Personality and Charisma in the U.S. Presidency: A Psychological Theory of Leader Effectiveness
House, Robert J., Spangler, William D., Woycke, James, Administrative Science Quarterly
We argue in this paper that in an age of complexity, change, large enterprises, and nation states, leaders are more important than ever. However, their effectiveness depends on their personality and charisma and not solely on their control over bureaucratic structures. We used a study of U.S. presidents to test a general model of leader effectiveness that includes leader personality characteristics, charisma, crises, age of the institution headed by the leader, and leader effectiveness. Age of the presidency accounted for approximately 20 percent of the variance in presidential needs for power, achievement, and affiliation. Presidential needs and a measure of leader self-restraint in using power, the age of the presidency, and crises accounted for 24 percent of the variance in presidential charisma. Age of the presidency, crises, needs, and charisma together predicted from 25 percent to 66 percent of the variance in five measures of presidential performance. Our study demonstrates that personality and charisma do make a difference. *
* The authors are indebted to Bruce J. Avolio, Martin G. Evans, Steward Friedman, Jane Howell, Bruce Kogut, Marshall MEyer, Jitendra V. Singh, Gordon Walker, and Glenn Whyte for their constructive comments on an earlier draft of this paper. We particularly thank the Associate Editor, Gerald Salancik, for his assistance in strengthening this paper. The authors are also indebted to Nan Weiner for assistance in developing the biographical coding techniques used in this paper and to Jay Anand for his assistance in the statistical analyses. The research reported in this paper was partially supported by Grant 410-85-009-R2 from the social Sciences Council of Canada and by the Huntsman Center for Global Management and Leadership at the Wharton School of the University of Pennsylvania.
Traditional leadership theories and research have focused almost exclusively on the effects of leaders on followers' cognition (Evans, 1970; House, 1971; Wofford and Srinivasan, 1983), leader reinforcement behaviors (Ashour, 1982; Podsakoff, Todor, and Skov, 1982), leader and follower exchange relationships (Graen and Cashman, 1975), and the processes by which leaders accumulate "idiosyncratic credit" that can be used subsequently as "units of exchange" to influence followers (Hollander, 1964). Traditional leadership theory thus focuses on leader control over such aspects of the followers' environment as rewards and punishmnets, job characteristics, authority relations, resources, training, and followers' perceptions of their environment.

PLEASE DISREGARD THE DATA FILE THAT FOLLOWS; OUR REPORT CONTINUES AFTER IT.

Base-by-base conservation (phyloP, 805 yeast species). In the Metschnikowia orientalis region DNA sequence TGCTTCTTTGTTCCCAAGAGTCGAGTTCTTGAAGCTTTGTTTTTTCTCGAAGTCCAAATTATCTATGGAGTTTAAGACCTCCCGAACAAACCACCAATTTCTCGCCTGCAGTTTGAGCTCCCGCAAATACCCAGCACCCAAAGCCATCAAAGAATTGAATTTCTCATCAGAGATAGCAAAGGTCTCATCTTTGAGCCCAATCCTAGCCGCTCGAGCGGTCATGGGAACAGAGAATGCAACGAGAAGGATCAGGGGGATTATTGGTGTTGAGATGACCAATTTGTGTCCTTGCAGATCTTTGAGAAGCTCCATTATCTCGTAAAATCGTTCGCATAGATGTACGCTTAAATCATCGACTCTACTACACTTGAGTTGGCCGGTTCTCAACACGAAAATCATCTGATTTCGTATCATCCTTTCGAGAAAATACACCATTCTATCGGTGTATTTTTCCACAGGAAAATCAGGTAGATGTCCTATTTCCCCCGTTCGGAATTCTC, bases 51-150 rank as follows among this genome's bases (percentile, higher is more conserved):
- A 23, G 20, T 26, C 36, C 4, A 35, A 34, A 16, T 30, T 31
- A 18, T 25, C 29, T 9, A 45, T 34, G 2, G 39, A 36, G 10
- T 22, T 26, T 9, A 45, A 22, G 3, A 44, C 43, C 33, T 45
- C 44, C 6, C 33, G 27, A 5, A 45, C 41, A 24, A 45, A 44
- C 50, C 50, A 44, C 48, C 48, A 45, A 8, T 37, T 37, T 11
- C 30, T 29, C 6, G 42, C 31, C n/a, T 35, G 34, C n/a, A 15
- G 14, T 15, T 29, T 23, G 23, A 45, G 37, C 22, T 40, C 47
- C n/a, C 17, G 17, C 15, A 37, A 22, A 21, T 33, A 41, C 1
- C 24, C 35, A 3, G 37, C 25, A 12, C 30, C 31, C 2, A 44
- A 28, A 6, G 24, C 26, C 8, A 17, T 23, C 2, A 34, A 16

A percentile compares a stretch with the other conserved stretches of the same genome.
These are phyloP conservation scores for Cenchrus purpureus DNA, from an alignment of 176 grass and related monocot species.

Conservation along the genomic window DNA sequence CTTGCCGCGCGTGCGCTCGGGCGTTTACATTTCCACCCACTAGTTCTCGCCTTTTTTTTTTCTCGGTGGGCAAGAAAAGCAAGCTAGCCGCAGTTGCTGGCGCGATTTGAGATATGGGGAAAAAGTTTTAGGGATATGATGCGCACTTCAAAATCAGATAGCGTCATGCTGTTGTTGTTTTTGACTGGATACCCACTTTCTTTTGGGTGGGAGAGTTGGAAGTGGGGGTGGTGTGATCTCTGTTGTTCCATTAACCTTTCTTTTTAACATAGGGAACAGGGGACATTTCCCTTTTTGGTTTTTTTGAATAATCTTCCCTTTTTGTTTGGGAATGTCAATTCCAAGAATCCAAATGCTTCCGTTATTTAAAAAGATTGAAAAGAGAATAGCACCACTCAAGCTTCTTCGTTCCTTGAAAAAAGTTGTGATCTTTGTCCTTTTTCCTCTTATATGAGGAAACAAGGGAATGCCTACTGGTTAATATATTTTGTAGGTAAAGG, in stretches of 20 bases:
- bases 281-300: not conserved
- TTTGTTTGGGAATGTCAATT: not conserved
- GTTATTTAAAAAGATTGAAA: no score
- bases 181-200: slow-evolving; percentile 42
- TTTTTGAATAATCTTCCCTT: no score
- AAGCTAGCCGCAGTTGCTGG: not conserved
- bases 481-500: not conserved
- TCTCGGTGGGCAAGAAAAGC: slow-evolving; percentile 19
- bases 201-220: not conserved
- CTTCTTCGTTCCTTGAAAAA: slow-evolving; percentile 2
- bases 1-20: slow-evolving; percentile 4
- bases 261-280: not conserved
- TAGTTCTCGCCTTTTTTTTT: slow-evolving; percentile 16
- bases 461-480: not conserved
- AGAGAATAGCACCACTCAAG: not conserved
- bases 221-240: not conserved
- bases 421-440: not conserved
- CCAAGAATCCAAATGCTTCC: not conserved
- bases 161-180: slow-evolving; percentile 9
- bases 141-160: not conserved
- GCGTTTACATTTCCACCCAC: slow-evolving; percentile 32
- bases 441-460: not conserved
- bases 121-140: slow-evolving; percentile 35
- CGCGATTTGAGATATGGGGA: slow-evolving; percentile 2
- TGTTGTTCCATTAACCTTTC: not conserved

Since the mid 1970s, however, a new genre of leadership theory has emerged (e.g., House, 1977; Burns, 1978; Bass, 1985; Bennis and Nanus, 1985; Tichy and Devanna, 1986' Kuhnert and Lewis, 1987; Conger and Kanungo, 1988; Sashkin, 1988). All of these new theories invoke inspirational, visionary, and symbolic behavior--behavior described by Weber (1947)as charismatic. In this new genre of theory, which we refer to as charismatic leadership theory, attention has been shifted to exceptional leaders who have extraordinary effects on their followers and eventually on social systems. It is the argument of this new genre of leadership theorythat such charismatic leaders affect followers in ways that are quantitatively greater and qualitatively different than the effects specified by past leadership theories. Charismatic leaders transform the needs, values, preferences, and aspirations of followers. These leaders motivate followers to make significant personal sacrifices in the interest of some mission and to perform above and beyond the call of duty. Followers become less motivated by self-interest and more motivated to serve the interests of the larger collective. The new theories that describe charismatic leadership focus on the emotional attachment of followers to the leader; the emotional and motivational arousal of followers; identification with the mission articulated by the leader; followers' self-esteem, trust, and confidence in the leader, values that are of major importance to followers; and followers' intrinsic motivation. …